Public defence
2017-02-24, A1:111a, BMC, Husargatan 3, Uppsala, 09:00 (English)
Opponent
Supervisors
Available from: 2017-02-02 Created: 2017-01-08 Last updated: 2017-02-07
List of papers
1. Deletion of recD indirectly reduce adaptation in the type I-E CRISPR-Cas system
Open this publication in new window or tab >>Deletion of recD indirectly reduce adaptation in the type I-E CRISPR-Cas system
(English)Manuscript (preprint) (Other academic)
National Category
Microbiology
Identifiers
urn:nbn:se:uu:diva-312230 (URN)
Available from: 2017-01-08 Created: 2017-01-08 Last updated: 2017-01-09
2. Quantification of CRISPR-Cas spacer integration using a fluorescent reporter
Open this publication in new window or tab >>Quantification of CRISPR-Cas spacer integration using a fluorescent reporter
Show others...
(English)Manuscript (preprint) (Other academic)
National Category
Microbiology
Identifiers
urn:nbn:se:uu:diva-312231 (URN)
Available from: 2017-01-08 Created: 2017-01-08 Last updated: 2017-01-09
3. Effect of spacer sequence on efficiency of Type I-E CRISPR-Cas systems
Open this publication in new window or tab >>Effect of spacer sequence on efficiency of Type I-E CRISPR-Cas systems
(English)Manuscript (preprint) (Other academic)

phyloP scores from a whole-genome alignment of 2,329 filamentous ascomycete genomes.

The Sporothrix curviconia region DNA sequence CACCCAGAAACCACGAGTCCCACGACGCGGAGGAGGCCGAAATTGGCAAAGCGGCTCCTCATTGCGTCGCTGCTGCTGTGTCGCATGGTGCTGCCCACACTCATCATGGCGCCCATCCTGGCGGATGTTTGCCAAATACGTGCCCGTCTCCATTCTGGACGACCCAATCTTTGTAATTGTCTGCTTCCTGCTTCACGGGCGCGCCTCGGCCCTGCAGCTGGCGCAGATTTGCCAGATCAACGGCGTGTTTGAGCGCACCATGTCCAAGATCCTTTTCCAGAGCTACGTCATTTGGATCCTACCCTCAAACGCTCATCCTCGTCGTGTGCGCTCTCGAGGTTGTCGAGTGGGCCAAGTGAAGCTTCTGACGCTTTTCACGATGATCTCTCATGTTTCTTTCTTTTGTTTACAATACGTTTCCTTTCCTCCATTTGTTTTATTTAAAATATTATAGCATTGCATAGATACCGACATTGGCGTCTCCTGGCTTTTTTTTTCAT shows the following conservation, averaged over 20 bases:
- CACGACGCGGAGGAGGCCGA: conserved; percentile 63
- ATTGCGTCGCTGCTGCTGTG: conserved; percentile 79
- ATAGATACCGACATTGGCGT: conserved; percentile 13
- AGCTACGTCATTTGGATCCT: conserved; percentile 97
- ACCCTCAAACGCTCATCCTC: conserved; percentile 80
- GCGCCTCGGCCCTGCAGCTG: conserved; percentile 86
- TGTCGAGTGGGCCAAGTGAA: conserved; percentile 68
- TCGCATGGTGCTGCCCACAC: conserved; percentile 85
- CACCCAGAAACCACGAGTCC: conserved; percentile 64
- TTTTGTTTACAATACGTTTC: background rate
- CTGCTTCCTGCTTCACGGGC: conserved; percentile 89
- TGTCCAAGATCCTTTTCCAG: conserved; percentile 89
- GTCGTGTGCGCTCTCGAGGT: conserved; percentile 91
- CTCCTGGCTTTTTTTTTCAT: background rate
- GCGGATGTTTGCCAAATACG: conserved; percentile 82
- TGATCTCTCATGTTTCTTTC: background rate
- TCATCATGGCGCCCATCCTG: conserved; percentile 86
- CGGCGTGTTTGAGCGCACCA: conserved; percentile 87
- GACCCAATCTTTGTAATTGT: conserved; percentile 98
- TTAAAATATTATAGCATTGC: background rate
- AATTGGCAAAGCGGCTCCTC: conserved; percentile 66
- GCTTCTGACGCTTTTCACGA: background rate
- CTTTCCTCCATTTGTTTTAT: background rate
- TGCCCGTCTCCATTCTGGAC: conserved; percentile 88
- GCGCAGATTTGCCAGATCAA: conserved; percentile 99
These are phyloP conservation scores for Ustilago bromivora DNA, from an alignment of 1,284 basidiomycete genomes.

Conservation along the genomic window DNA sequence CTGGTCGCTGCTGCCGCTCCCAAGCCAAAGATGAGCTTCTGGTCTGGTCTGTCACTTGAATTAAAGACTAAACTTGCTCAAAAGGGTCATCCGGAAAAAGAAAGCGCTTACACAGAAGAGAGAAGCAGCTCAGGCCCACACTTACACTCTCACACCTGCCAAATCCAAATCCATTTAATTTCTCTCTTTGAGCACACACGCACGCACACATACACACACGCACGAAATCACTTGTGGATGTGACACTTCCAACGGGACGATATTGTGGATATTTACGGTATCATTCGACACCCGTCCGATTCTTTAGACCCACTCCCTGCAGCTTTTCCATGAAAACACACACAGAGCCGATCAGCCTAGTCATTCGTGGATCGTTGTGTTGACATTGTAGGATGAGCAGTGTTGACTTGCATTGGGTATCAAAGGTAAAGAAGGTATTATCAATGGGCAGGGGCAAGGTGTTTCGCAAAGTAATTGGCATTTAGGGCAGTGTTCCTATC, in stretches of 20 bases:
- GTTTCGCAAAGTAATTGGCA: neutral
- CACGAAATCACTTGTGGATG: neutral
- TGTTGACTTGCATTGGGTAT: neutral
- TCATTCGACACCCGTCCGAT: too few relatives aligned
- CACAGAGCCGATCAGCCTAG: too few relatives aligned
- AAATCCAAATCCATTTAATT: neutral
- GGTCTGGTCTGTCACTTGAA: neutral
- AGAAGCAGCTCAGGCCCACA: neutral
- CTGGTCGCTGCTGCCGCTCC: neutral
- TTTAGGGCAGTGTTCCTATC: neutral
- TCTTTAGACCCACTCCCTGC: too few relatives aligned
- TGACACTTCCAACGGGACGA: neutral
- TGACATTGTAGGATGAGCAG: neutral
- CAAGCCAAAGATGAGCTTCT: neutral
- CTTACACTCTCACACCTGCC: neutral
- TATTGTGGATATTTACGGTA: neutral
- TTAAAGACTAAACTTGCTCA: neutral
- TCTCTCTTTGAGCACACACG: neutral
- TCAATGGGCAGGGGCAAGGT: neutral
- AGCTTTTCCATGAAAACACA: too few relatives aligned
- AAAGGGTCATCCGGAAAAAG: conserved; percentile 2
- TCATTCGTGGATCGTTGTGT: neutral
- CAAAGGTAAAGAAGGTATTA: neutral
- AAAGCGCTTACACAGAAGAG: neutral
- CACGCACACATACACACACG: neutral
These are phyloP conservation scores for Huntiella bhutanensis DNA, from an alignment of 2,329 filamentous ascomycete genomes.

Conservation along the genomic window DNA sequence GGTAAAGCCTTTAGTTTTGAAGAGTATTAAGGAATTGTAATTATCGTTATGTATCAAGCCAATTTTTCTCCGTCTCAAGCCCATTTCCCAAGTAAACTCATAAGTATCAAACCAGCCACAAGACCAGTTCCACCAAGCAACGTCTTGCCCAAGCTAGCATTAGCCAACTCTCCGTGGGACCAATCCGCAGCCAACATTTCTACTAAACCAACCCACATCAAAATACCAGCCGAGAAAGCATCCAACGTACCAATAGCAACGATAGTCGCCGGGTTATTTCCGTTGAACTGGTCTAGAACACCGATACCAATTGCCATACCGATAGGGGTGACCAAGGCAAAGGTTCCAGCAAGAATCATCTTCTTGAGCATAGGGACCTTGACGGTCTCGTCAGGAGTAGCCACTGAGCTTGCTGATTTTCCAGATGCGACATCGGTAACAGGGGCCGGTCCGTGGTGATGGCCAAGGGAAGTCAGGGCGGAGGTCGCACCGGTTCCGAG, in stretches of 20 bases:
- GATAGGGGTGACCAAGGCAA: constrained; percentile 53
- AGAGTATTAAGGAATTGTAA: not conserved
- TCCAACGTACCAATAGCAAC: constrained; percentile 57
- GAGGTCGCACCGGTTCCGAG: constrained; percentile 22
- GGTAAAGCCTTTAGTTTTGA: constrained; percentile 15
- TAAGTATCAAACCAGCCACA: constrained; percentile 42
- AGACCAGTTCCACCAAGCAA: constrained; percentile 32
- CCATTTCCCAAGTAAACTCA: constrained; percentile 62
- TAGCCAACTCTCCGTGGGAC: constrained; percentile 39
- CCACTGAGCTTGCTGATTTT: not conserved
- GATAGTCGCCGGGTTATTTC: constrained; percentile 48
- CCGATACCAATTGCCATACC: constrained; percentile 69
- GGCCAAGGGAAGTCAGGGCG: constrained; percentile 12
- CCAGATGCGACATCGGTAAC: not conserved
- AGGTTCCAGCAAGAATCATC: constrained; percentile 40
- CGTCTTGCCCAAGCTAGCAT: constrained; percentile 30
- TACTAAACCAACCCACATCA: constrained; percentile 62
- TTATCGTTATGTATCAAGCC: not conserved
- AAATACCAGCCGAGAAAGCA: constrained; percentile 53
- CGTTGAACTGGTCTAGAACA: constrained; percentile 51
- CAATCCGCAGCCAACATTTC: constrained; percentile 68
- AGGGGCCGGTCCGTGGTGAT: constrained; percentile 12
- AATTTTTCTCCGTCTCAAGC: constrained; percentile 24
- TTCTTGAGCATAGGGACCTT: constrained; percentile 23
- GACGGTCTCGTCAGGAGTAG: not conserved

National Category
Microbiology
Identifiers
urn:nbn:se:uu:diva-312233 (URN)
Available from: 2017-01-08 Created: 2017-01-08 Last updated: 2017-01-09
4. Efficient programmable gene silencing by Cascade
Open this publication in new window or tab >>Efficient programmable gene silencing by Cascade
Show others...
2015 (English)In: Nucleic Acids Research, ISSN 0305-1048, E-ISSN 1362-4962, Vol. 43, no 1, p. 237-246Article in journal (Refereed) Published
Abstract [en]

Methods that permit controlled changes in the expression of genes are important tools for biological and medical research, and for biotechnological applications. Conventional methods are directed at individually changing each gene, its regulatory elements or its mRNA's translation rate. We demonstrate that the CRISPR-associated DNA-binding Cascade complex can be used for efficient, long-lasting and programmable gene silencing. When Cascade is targeted to a promoter sequence the transcription of the downstream gene is inhibited, resulting in dramatically reduced expression. The specificity of Cascade binding is provided by the integral crRNA component, which is easily designed to target virtually any stretch of DNA. Cascade targeted to the ORF sequence of the gene can also silence expression, albeit at lower efficiency. The system can be used to silence plasmid and chromosome targets, simultaneously target several genes and is active in different bacterial species and strains. The findings described here are an addition to the expanding range of CRISPR-based technologies and may be adapted to additional organisms and cell systems.

National Category
Biochemistry and Molecular Biology
Identifiers
urn:nbn:se:uu:diva-249042 (URN)10.1093/nar/gku1257 (DOI)000350207100026 ()25435544 (PubMedID)
Available from: 2015-04-23 Created: 2015-04-10 Last updated: 2018-02-28Bibliographically approved